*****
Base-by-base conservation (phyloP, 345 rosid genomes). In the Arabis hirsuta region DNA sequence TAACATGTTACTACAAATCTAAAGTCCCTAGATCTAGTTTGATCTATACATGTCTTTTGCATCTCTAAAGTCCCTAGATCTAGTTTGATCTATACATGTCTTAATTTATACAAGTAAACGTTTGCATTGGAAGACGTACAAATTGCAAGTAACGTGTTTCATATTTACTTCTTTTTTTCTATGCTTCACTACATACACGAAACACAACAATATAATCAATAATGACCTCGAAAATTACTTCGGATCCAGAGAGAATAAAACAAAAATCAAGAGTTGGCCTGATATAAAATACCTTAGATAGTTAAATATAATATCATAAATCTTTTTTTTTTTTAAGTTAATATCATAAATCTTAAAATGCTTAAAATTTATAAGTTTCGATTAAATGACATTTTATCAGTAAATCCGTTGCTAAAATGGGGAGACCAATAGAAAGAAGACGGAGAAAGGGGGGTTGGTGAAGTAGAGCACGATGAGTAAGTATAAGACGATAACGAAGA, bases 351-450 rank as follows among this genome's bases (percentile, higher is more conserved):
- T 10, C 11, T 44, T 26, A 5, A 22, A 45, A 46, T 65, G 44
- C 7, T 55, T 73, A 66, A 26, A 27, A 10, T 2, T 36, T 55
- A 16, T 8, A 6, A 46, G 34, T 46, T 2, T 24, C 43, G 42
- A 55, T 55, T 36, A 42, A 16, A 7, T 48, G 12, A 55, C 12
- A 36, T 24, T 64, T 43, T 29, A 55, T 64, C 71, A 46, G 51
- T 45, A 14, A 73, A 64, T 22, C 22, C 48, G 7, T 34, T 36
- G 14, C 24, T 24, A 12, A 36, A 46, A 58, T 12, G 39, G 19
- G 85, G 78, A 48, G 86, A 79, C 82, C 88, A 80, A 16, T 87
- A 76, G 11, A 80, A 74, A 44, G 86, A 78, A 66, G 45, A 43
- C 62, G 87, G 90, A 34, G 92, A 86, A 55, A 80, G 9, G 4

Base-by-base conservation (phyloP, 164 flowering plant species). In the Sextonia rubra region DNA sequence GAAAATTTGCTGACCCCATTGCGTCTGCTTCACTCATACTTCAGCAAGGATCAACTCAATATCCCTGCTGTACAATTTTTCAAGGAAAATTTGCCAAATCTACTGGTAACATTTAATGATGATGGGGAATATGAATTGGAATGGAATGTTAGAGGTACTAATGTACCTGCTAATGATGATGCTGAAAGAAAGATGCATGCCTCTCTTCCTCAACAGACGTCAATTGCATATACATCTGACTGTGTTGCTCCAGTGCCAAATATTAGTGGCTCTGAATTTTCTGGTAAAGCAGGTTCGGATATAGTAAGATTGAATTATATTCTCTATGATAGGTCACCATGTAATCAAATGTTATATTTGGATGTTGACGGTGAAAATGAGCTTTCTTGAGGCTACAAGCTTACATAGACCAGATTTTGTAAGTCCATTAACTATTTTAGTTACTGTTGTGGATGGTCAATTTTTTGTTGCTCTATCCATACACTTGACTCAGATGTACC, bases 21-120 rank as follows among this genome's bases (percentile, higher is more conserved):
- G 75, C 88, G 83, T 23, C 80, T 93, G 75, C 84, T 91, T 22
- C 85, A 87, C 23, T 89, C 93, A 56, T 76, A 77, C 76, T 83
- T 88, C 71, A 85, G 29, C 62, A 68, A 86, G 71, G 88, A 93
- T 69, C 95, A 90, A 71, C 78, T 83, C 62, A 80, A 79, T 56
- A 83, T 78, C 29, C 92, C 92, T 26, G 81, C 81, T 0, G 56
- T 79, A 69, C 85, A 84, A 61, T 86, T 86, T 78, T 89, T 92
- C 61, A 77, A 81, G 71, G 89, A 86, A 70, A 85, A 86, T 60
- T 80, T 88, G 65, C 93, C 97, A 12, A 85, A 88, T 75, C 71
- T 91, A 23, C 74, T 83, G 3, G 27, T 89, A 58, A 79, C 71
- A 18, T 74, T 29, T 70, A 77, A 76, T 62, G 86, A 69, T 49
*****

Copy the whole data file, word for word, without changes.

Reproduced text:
Base-by-base conservation (phyloP, 345 rosid genomes). In the Arabis hirsuta region DNA sequence TAACATGTTACTACAAATCTAAAGTCCCTAGATCTAGTTTGATCTATACATGTCTTTTGCATCTCTAAAGTCCCTAGATCTAGTTTGATCTATACATGTCTTAATTTATACAAGTAAACGTTTGCATTGGAAGACGTACAAATTGCAAGTAACGTGTTTCATATTTACTTCTTTTTTTCTATGCTTCACTACATACACGAAACACAACAATATAATCAATAATGACCTCGAAAATTACTTCGGATCCAGAGAGAATAAAACAAAAATCAAGAGTTGGCCTGATATAAAATACCTTAGATAGTTAAATATAATATCATAAATCTTTTTTTTTTTTAAGTTAATATCATAAATCTTAAAATGCTTAAAATTTATAAGTTTCGATTAAATGACATTTTATCAGTAAATCCGTTGCTAAAATGGGGAGACCAATAGAAAGAAGACGGAGAAAGGGGGGTTGGTGAAGTAGAGCACGATGAGTAAGTATAAGACGATAACGAAGA, bases 351-450 rank as follows among this genome's bases (percentile, higher is more conserved):
- T 10, C 11, T 44, T 26, A 5, A 22, A 45, A 46, T 65, G 44
- C 7, T 55, T 73, A 66, A 26, A 27, A 10, T 2, T 36, T 55
- A 16, T 8, A 6, A 46, G 34, T 46, T 2, T 24, C 43, G 42
- A 55, T 55, T 36, A 42, A 16, A 7, T 48, G 12, A 55, C 12
- A 36, T 24, T 64, T 43, T 29, A 55, T 64, C 71, A 46, G 51
- T 45, A 14, A 73, A 64, T 22, C 22, C 48, G 7, T 34, T 36
- G 14, C 24, T 24, A 12, A 36, A 46, A 58, T 12, G 39, G 19
- G 85, G 78, A 48, G 86, A 79, C 82, C 88, A 80, A 16, T 87
- A 76, G 11, A 80, A 74, A 44, G 86, A 78, A 66, G 45, A 43
- C 62, G 87, G 90, A 34, G 92, A 86, A 55, A 80, G 9, G 4

Base-by-base conservation (phyloP, 164 flowering plant species). In the Sextonia rubra region DNA sequence GAAAATTTGCTGACCCCATTGCGTCTGCTTCACTCATACTTCAGCAAGGATCAACTCAATATCCCTGCTGTACAATTTTTCAAGGAAAATTTGCCAAATCTACTGGTAACATTTAATGATGATGGGGAATATGAATTGGAATGGAATGTTAGAGGTACTAATGTACCTGCTAATGATGATGCTGAAAGAAAGATGCATGCCTCTCTTCCTCAACAGACGTCAATTGCATATACATCTGACTGTGTTGCTCCAGTGCCAAATATTAGTGGCTCTGAATTTTCTGGTAAAGCAGGTTCGGATATAGTAAGATTGAATTATATTCTCTATGATAGGTCACCATGTAATCAAATGTTATATTTGGATGTTGACGGTGAAAATGAGCTTTCTTGAGGCTACAAGCTTACATAGACCAGATTTTGTAAGTCCATTAACTATTTTAGTTACTGTTGTGGATGGTCAATTTTTTGTTGCTCTATCCATACACTTGACTCAGATGTACC, bases 21-120 rank as follows among this genome's bases (percentile, higher is more conserved):
- G 75, C 88, G 83, T 23, C 80, T 93, G 75, C 84, T 91, T 22
- C 85, A 87, C 23, T 89, C 93, A 56, T 76, A 77, C 76, T 83
- T 88, C 71, A 85, G 29, C 62, A 68, A 86, G 71, G 88, A 93
- T 69, C 95, A 90, A 71, C 78, T 83, C 62, A 80, A 79, T 56
- A 83, T 78, C 29, C 92, C 92, T 26, G 81, C 81, T 0, G 56
- T 79, A 69, C 85, A 84, A 61, T 86, T 86, T 78, T 89, T 92
- C 61, A 77, A 81, G 71, G 89, A 86, A 70, A 85, A 86, T 60
- T 80, T 88, G 65, C 93, C 97, A 12, A 85, A 88, T 75, C 71
- T 91, A 23, C 74, T 83, G 3, G 27, T 89, A 58, A 79, C 71
- A 18, T 74, T 29, T 70, A 77, A 76, T 62, G 86, A 69, T 49